The spokesman, however, claimed that their leaders had already decided that the parties would be allowed the leeway of maintaining their ideological positions — over issues that had arisen before the formation of the MMA in March — without damaging the alliance.
“From now onwards, all issues will be heard by the Supreme Council of the MMA and we will come up with a united stance,” Mr Azeem said.
The JI leader claimed that although the two main partners of the MMA had conflicting views over the issue of the merger, the two parties would now have “a single viewpoint” about it. He expressed hope that the religious parties would be able to forge a consensus on national issues.
He said that he was confident that the two partners — even in matters, which they have opposing views on — would accept the decisions of the MMA’s Supreme Council.
Mr Azeem clarified that the MMA was an electoral alliance and that it would be apparent to everyone, that all allies within it, would retain their identities.
Speaking with Dawn, JUI-F information secretary Hafiz Hussain Ahmed also claimed that the MMA would become functional in ‘real’ terms after the general elections.
“Our alliance is for the elections and to deal with the issues which will come up after the elections,” the JUI-F leader said downplaying the differences between his party and the JI.
He said that he was hopeful that the partners in the MMA would manage to agree on various issues after four or five meetings between party elders.
Mr Ahmed admitted that the JUI-F and the JI had differences over the Fata merger, but said that it would not damage the unity of the alliance.
“You will see us on one page after the elections,” he said.
Mr Ahmed said that in the first meeting after the elections, the MMA leadership will discuss what course of action to take in dealing with the Fata merger.
“Hopefully, we will find some middle ground,” the JUI-F leader said, adding that there was still a long way to go in the implementation of the bill passed by both parliament and the KP Assembly.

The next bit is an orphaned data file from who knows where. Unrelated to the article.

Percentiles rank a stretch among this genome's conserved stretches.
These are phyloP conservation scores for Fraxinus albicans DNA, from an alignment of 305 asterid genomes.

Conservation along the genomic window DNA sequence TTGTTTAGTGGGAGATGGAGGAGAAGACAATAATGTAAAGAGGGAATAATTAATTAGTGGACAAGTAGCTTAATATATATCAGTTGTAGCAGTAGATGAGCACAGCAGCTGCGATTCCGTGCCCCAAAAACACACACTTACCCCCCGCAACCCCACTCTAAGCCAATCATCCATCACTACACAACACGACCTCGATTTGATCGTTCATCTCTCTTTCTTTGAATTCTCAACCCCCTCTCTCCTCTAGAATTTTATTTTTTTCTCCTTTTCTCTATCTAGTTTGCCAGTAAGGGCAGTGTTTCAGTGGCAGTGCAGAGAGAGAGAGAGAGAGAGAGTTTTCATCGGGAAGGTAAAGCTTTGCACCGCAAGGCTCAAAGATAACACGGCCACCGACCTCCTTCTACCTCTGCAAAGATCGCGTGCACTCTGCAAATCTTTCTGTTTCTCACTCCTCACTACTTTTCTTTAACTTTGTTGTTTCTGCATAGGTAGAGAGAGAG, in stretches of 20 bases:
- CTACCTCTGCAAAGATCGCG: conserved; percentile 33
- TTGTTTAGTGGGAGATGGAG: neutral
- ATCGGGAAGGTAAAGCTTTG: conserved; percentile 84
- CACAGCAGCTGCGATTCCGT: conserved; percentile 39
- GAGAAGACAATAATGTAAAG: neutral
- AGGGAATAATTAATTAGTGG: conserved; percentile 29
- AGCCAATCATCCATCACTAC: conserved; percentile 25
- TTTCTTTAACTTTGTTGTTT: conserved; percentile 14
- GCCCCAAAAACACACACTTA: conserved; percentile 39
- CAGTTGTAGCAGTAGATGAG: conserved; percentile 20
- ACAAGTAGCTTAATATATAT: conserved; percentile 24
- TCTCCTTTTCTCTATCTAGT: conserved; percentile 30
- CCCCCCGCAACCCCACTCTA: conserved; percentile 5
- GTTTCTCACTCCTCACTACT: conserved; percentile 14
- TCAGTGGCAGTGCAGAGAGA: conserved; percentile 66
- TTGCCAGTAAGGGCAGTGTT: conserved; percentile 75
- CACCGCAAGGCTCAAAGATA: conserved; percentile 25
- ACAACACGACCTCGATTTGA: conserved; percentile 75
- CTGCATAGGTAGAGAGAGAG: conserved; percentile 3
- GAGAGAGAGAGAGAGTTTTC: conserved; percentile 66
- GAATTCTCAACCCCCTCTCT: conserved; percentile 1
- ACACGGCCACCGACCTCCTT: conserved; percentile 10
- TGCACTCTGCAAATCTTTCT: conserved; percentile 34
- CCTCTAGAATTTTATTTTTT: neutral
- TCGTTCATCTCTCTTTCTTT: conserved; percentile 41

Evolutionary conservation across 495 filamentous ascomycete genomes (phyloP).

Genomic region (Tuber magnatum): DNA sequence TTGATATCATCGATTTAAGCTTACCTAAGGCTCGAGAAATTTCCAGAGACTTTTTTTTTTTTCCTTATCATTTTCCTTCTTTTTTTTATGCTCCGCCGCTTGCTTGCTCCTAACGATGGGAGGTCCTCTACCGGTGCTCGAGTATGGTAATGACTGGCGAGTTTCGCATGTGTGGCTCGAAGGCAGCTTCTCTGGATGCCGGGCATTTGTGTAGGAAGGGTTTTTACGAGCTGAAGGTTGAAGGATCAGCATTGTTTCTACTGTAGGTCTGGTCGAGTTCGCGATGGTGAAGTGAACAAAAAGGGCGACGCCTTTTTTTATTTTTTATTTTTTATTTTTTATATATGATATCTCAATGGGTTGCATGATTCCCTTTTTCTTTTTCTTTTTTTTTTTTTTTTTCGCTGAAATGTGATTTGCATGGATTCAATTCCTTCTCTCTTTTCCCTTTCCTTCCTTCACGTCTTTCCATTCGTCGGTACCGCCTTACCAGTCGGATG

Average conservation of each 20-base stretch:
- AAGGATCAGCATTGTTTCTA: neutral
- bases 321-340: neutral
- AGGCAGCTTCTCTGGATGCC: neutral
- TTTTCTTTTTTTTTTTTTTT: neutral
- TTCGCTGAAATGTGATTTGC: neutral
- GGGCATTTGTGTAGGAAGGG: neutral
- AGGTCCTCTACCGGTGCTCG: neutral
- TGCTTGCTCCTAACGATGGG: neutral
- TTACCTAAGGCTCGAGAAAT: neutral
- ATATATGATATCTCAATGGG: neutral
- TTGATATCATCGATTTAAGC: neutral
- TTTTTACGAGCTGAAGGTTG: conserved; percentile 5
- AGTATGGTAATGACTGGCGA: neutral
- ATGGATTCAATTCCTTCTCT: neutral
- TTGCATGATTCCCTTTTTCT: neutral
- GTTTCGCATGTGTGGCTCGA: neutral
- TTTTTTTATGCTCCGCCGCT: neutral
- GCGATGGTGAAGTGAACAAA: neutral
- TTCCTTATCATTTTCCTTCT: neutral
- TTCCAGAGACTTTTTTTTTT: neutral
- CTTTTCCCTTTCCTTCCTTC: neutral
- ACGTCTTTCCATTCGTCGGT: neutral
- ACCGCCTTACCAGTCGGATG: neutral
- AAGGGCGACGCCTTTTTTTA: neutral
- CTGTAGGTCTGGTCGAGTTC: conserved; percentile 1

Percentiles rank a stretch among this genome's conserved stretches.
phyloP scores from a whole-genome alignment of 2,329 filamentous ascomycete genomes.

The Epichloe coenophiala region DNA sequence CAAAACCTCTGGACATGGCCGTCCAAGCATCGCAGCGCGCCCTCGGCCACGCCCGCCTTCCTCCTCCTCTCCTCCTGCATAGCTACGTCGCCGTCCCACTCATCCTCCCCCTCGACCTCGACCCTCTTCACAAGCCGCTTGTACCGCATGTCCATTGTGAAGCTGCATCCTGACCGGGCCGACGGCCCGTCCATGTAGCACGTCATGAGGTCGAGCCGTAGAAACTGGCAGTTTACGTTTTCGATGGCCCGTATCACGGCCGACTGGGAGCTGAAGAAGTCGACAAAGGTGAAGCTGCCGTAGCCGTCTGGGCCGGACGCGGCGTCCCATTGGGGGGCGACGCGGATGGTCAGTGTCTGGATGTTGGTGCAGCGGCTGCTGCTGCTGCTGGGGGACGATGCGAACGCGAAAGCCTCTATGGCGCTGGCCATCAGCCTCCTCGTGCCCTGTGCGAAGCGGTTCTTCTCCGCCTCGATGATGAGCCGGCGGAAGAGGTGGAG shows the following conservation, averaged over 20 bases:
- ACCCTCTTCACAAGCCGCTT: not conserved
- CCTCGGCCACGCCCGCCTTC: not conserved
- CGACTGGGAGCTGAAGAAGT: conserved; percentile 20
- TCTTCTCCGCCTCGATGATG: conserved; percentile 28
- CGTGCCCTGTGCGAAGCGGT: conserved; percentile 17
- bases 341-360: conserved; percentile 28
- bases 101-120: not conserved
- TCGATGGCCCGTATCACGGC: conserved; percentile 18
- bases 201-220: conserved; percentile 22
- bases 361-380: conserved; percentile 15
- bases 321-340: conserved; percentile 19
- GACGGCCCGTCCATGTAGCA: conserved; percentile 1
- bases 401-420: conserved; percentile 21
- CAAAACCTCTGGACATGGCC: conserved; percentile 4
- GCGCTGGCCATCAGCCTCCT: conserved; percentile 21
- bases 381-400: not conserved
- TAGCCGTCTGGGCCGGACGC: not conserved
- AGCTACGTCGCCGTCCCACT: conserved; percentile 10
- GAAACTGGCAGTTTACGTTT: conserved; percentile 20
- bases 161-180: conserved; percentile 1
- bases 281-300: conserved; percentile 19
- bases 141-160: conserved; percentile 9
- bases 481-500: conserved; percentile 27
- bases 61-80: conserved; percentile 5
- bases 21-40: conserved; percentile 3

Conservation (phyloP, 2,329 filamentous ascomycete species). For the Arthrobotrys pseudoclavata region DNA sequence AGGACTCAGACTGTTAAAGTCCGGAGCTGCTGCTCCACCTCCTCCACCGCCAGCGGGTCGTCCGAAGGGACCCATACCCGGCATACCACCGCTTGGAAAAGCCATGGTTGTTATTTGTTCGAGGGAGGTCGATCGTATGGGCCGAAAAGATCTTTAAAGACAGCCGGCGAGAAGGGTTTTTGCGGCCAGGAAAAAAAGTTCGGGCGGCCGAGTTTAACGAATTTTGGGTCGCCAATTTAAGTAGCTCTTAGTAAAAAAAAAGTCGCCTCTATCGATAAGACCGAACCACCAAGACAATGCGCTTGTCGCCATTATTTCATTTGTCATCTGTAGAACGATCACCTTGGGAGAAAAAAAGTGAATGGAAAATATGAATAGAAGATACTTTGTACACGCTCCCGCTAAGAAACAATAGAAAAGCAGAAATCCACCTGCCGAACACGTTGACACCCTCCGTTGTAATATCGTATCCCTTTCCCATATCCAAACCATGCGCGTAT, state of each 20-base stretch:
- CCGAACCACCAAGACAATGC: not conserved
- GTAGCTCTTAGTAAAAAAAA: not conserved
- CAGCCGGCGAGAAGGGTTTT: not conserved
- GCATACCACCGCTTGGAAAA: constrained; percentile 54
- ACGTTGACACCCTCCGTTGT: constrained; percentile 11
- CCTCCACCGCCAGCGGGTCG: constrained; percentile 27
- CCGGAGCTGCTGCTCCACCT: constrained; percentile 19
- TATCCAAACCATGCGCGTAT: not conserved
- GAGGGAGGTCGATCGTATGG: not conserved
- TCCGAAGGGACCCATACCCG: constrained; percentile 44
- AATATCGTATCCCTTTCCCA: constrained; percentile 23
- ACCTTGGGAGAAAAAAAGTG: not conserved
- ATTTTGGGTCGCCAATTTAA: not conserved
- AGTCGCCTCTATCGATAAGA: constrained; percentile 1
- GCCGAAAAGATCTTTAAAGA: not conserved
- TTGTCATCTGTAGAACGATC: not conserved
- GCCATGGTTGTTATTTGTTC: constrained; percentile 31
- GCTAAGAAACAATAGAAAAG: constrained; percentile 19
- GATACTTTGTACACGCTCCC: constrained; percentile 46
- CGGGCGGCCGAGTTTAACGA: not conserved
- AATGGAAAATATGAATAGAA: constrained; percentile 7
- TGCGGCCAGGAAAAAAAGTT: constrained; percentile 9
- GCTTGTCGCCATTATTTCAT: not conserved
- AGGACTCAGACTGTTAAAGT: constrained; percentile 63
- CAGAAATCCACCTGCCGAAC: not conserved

The JUI-F leader clarified that his party was not against the idea of mainstreaming Fata, but that it only wanted the people of the area to be involved in the decision about their future. He also justified his party’s protest outside the KP Assembly to stop legislators from casting their votes for the Fata merger bill.
Six TTP men killed in clash with CTD team near Gujarat
Waseem Ashraf Butt
May 28, 2018
GUJRAT: At least six alleged terrorists belonging to the banned Tehreek-i-Taliban Pakistan (TTP) were killed in an intelligence-based operation conducted by a team of the Counter Terrorism Department (CTD) on Saturday night.
According to a CTD spokesman, the most wanted terrorist on Red Book, Muhammad Suhaib of Sargodha, was among the dead.
He said the CTD district officer of Gujrat got information that some eight to nine terrorists belonging to the TTP and Jamaatul Ahrar were present near the area of the Shadiwal Power Station and they were ready to attack a sensitive installation early in the morning.
He said that since the CTD had been chasing the network for quite some time, a team set up a picket on Upper Jhelum Canal bridge near Shadiwal Power Station.
He said that about 11pm, eight to nine people on three motorcycles appeared coming from Shadiwal and opened fire when the CTD personnel asked them to stop.
He said that the CTD personnel returned fire, killing six terrorists on the spot. Three others escaped.